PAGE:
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Journal of Inherited Metabolic Disease

, Volume 25, Issue 3, pp 197–206 | Cite as

Longevity genes in the nematode Caenorhabditis elegans also mediate increased resistance to stress and prevent disease

  • T. E. Johnson
  • S. Henderson
  • S. Murakami
  • E. de Castro
  • S. H. de Castro
  • J. Cypser
  • B. Rikke
  • P. Tedesco
  • C. Link
Article

Abstract

More than 40 single-gene mutants in Caenorhabditis elegans have been demonstrated to lead to increased lifespan (a rigorous, operational test for being a gerontogene) of 20% or more; these are referred to collectively as ‘Age’ mutants. Age mutants must change key functions that are rate-limiting determinants of longevity; moreover, important genes can be identified independently of prior hypotheses as to actual mode of gene action in extending longevity and/or ‘slowing’ of ageing. These Age mutants define as many as nine (possibly) distinct pathways and/or modes of action, as defined by primary phenotype. Each of three well-studied mutants (age-1, clk-1, and spe-26) alters age-specific mortality rates in a fashion unique to itself. In age-1 mutants, the decreases in mortality rates are quite dramatic, with an almost tenfold drop in mortality throughout most of life. All Age mutants (so far without exception) increase the ability of the worm to respond to several (but not all) stresses, including heat, UV, and reactive oxidants. We have used directed strategies as well as random mutagenesis to identify novel genes that increase the worm's ability to resist stress. Two genes (daf-16 and old-1) are epistatic to the long-life phenotype of most mutants and also yield over-expression strains that are stress-resistant and long-lived. We have also used a variety of approaches to determine what transcriptional alterations are associated with increased longevity (and with ageing itself), including whole-genome expression studies using microarrays and GFP reporter constructs. We suggest that the role of the Age genes in both longevity and stress resistance indicates that a major evolutionary determinant of longevity is the ability to respond to stress. In mammals, both dietary restriction and hormesis are phenomena in which the endogenous level of resistance to stress has been upregulated; both of these interventions extend longevity, suggesting possible evolutionary conservation.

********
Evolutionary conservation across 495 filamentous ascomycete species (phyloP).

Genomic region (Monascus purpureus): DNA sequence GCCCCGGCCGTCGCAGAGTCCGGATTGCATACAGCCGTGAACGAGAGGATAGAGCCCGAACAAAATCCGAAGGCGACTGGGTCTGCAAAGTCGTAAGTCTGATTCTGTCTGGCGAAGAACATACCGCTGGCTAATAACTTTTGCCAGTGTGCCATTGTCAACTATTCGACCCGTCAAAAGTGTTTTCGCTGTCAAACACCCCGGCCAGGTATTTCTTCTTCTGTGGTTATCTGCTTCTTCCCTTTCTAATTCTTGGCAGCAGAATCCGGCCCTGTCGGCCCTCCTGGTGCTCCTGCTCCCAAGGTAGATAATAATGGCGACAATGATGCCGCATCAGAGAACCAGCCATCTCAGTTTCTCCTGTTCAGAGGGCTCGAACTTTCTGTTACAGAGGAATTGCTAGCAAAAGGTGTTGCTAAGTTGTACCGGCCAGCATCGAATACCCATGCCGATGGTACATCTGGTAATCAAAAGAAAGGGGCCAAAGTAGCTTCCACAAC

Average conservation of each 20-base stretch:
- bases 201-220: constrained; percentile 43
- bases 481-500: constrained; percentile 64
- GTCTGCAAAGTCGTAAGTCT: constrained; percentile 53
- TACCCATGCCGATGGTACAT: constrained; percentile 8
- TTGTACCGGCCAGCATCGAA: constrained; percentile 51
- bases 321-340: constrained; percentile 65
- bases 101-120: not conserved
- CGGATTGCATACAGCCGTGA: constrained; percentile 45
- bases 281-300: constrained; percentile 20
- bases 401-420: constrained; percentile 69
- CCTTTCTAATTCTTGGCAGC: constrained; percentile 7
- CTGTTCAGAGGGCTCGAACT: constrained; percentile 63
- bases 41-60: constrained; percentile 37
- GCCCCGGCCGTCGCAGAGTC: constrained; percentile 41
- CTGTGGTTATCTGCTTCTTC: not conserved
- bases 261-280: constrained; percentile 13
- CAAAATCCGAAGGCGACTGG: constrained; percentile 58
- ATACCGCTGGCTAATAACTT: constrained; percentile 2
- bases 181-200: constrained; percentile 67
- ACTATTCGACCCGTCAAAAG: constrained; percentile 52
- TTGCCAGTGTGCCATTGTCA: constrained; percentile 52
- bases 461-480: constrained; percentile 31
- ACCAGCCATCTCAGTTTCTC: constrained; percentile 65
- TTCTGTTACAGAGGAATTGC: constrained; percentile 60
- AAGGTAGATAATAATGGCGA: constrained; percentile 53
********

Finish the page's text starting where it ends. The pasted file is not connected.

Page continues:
Keywords

Caenorhabditis Elegans Reporter Construct Evolutionary Conservation Random Mutagenesis Nematode Caenorhabditis Elegans 
These keywords were added by machine and not by the authors. This process is experimental and the keywords may be updated as the learning algorithm improves.

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Copyright information

© Kluwer Academic Publishers 2002

Authors and Affiliations

  • T. E. Johnson
    • 1
    • 2
  • S. Henderson
    • 1
  • S. Murakami
    • 1
  • E. de Castro
    • 1
  • S. H. de Castro
    • 1
  • J. Cypser
    • 1
  • B. Rikke
    • 1
  • P. Tedesco
    • 1
  • C. Link
    • 1
  1. 1.Institute for Behavioral GeneticsUniversity of Colorado at BoulderBoulderUSA
  2. 2.Institute for Behavioral GeneticsUniversity of Colorado at BoulderBoulderUSA

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